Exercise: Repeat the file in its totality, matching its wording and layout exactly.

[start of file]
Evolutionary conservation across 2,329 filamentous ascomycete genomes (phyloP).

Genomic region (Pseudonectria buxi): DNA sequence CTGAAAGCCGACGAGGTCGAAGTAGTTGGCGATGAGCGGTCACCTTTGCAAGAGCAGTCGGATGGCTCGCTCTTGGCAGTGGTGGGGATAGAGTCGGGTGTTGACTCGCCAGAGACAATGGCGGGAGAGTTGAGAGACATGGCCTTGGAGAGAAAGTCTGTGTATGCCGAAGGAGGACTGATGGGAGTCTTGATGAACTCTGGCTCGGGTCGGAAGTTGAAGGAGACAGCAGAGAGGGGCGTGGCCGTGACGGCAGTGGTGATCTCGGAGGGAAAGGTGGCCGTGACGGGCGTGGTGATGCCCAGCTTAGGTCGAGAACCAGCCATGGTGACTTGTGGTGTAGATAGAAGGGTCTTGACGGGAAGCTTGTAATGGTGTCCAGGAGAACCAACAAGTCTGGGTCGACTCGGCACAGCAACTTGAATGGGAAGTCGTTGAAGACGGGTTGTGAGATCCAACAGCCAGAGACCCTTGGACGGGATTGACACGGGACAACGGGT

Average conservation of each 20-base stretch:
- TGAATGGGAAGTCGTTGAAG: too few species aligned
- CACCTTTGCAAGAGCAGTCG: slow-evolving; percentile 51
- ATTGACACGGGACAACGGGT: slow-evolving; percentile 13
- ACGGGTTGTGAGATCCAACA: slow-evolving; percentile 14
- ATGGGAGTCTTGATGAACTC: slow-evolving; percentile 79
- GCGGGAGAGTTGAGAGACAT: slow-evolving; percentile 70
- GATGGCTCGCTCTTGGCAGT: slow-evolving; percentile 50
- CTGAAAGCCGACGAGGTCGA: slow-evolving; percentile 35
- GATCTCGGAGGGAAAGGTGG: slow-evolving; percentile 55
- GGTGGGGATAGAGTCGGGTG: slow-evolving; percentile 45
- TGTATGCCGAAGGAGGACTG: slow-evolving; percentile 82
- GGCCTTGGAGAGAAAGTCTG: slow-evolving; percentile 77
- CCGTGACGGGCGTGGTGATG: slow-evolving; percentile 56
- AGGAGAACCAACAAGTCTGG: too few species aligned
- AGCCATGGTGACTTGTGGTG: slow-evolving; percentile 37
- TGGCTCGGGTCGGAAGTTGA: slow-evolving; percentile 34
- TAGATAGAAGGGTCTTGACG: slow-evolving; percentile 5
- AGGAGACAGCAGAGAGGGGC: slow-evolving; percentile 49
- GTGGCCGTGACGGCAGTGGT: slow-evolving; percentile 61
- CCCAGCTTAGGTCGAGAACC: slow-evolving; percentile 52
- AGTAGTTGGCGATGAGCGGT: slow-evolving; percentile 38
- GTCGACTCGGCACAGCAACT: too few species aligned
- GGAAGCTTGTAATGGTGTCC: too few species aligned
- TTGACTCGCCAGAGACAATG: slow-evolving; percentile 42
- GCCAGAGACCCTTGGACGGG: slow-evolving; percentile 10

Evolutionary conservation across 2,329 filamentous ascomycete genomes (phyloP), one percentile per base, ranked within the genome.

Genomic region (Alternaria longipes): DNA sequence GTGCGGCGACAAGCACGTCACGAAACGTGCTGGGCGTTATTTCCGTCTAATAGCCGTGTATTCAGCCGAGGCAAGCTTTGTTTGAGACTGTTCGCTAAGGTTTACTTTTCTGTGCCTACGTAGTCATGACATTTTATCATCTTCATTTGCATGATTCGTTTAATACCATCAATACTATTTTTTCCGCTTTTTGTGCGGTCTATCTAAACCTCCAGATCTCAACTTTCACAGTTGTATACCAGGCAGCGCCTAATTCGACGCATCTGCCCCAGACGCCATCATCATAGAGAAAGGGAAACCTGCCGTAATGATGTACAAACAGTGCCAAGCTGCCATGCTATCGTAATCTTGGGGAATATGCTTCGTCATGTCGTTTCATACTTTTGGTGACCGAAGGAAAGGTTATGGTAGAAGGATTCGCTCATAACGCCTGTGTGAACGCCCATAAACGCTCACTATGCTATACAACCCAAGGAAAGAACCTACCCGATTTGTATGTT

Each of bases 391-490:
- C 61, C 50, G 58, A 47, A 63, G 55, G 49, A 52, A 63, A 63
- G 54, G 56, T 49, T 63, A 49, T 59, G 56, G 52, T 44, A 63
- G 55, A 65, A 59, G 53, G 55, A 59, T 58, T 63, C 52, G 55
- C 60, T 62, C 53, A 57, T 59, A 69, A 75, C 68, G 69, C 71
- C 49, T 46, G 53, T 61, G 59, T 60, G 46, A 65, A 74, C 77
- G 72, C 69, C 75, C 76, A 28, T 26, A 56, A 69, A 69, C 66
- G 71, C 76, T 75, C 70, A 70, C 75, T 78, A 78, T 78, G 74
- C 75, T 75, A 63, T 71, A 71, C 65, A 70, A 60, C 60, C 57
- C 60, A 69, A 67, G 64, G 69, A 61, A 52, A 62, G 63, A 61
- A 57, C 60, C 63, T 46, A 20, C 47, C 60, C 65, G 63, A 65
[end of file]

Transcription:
Evolutionary conservation across 2,329 filamentous ascomycete genomes (phyloP).

Genomic region (Pseudonectria buxi): DNA sequence CTGAAAGCCGACGAGGTCGAAGTAGTTGGCGATGAGCGGTCACCTTTGCAAGAGCAGTCGGATGGCTCGCTCTTGGCAGTGGTGGGGATAGAGTCGGGTGTTGACTCGCCAGAGACAATGGCGGGAGAGTTGAGAGACATGGCCTTGGAGAGAAAGTCTGTGTATGCCGAAGGAGGACTGATGGGAGTCTTGATGAACTCTGGCTCGGGTCGGAAGTTGAAGGAGACAGCAGAGAGGGGCGTGGCCGTGACGGCAGTGGTGATCTCGGAGGGAAAGGTGGCCGTGACGGGCGTGGTGATGCCCAGCTTAGGTCGAGAACCAGCCATGGTGACTTGTGGTGTAGATAGAAGGGTCTTGACGGGAAGCTTGTAATGGTGTCCAGGAGAACCAACAAGTCTGGGTCGACTCGGCACAGCAACTTGAATGGGAAGTCGTTGAAGACGGGTTGTGAGATCCAACAGCCAGAGACCCTTGGACGGGATTGACACGGGACAACGGGT

Average conservation of each 20-base stretch:
- TGAATGGGAAGTCGTTGAAG: too few species aligned
- CACCTTTGCAAGAGCAGTCG: slow-evolving; percentile 51
- ATTGACACGGGACAACGGGT: slow-evolving; percentile 13
- ACGGGTTGTGAGATCCAACA: slow-evolving; percentile 14
- ATGGGAGTCTTGATGAACTC: slow-evolving; percentile 79
- GCGGGAGAGTTGAGAGACAT: slow-evolving; percentile 70
- GATGGCTCGCTCTTGGCAGT: slow-evolving; percentile 50
- CTGAAAGCCGACGAGGTCGA: slow-evolving; percentile 35
- GATCTCGGAGGGAAAGGTGG: slow-evolving; percentile 55
- GGTGGGGATAGAGTCGGGTG: slow-evolving; percentile 45
- TGTATGCCGAAGGAGGACTG: slow-evolving; percentile 82
- GGCCTTGGAGAGAAAGTCTG: slow-evolving; percentile 77
- CCGTGACGGGCGTGGTGATG: slow-evolving; percentile 56
- AGGAGAACCAACAAGTCTGG: too few species aligned
- AGCCATGGTGACTTGTGGTG: slow-evolving; percentile 37
- TGGCTCGGGTCGGAAGTTGA: slow-evolving; percentile 34
- TAGATAGAAGGGTCTTGACG: slow-evolving; percentile 5
- AGGAGACAGCAGAGAGGGGC: slow-evolving; percentile 49
- GTGGCCGTGACGGCAGTGGT: slow-evolving; percentile 61
- CCCAGCTTAGGTCGAGAACC: slow-evolving; percentile 52
- AGTAGTTGGCGATGAGCGGT: slow-evolving; percentile 38
- GTCGACTCGGCACAGCAACT: too few species aligned
- GGAAGCTTGTAATGGTGTCC: too few species aligned
- TTGACTCGCCAGAGACAATG: slow-evolving; percentile 42
- GCCAGAGACCCTTGGACGGG: slow-evolving; percentile 10

Evolutionary conservation across 2,329 filamentous ascomycete genomes (phyloP), one percentile per base, ranked within the genome.

Genomic region (Alternaria longipes): DNA sequence GTGCGGCGACAAGCACGTCACGAAACGTGCTGGGCGTTATTTCCGTCTAATAGCCGTGTATTCAGCCGAGGCAAGCTTTGTTTGAGACTGTTCGCTAAGGTTTACTTTTCTGTGCCTACGTAGTCATGACATTTTATCATCTTCATTTGCATGATTCGTTTAATACCATCAATACTATTTTTTCCGCTTTTTGTGCGGTCTATCTAAACCTCCAGATCTCAACTTTCACAGTTGTATACCAGGCAGCGCCTAATTCGACGCATCTGCCCCAGACGCCATCATCATAGAGAAAGGGAAACCTGCCGTAATGATGTACAAACAGTGCCAAGCTGCCATGCTATCGTAATCTTGGGGAATATGCTTCGTCATGTCGTTTCATACTTTTGGTGACCGAAGGAAAGGTTATGGTAGAAGGATTCGCTCATAACGCCTGTGTGAACGCCCATAAACGCTCACTATGCTATACAACCCAAGGAAAGAACCTACCCGATTTGTATGTT

Each of bases 391-490:
- C 61, C 50, G 58, A 47, A 63, G 55, G 49, A 52, A 63, A 63
- G 54, G 56, T 49, T 63, A 49, T 59, G 56, G 52, T 44, A 63
- G 55, A 65, A 59, G 53, G 55, A 59, T 58, T 63, C 52, G 55
- C 60, T 62, C 53, A 57, T 59, A 69, A 75, C 68, G 69, C 71
- C 49, T 46, G 53, T 61, G 59, T 60, G 46, A 65, A 74, C 77
- G 72, C 69, C 75, C 76, A 28, T 26, A 56, A 69, A 69, C 66
- G 71, C 76, T 75, C 70, A 70, C 75, T 78, A 78, T 78, G 74
- C 75, T 75, A 63, T 71, A 71, C 65, A 70, A 60, C 60, C 57
- C 60, A 69, A 67, G 64, G 69, A 61, A 52, A 62, G 63, A 61
- A 57, C 60, C 63, T 46, A 20, C 47, C 60, C 65, G 63, A 65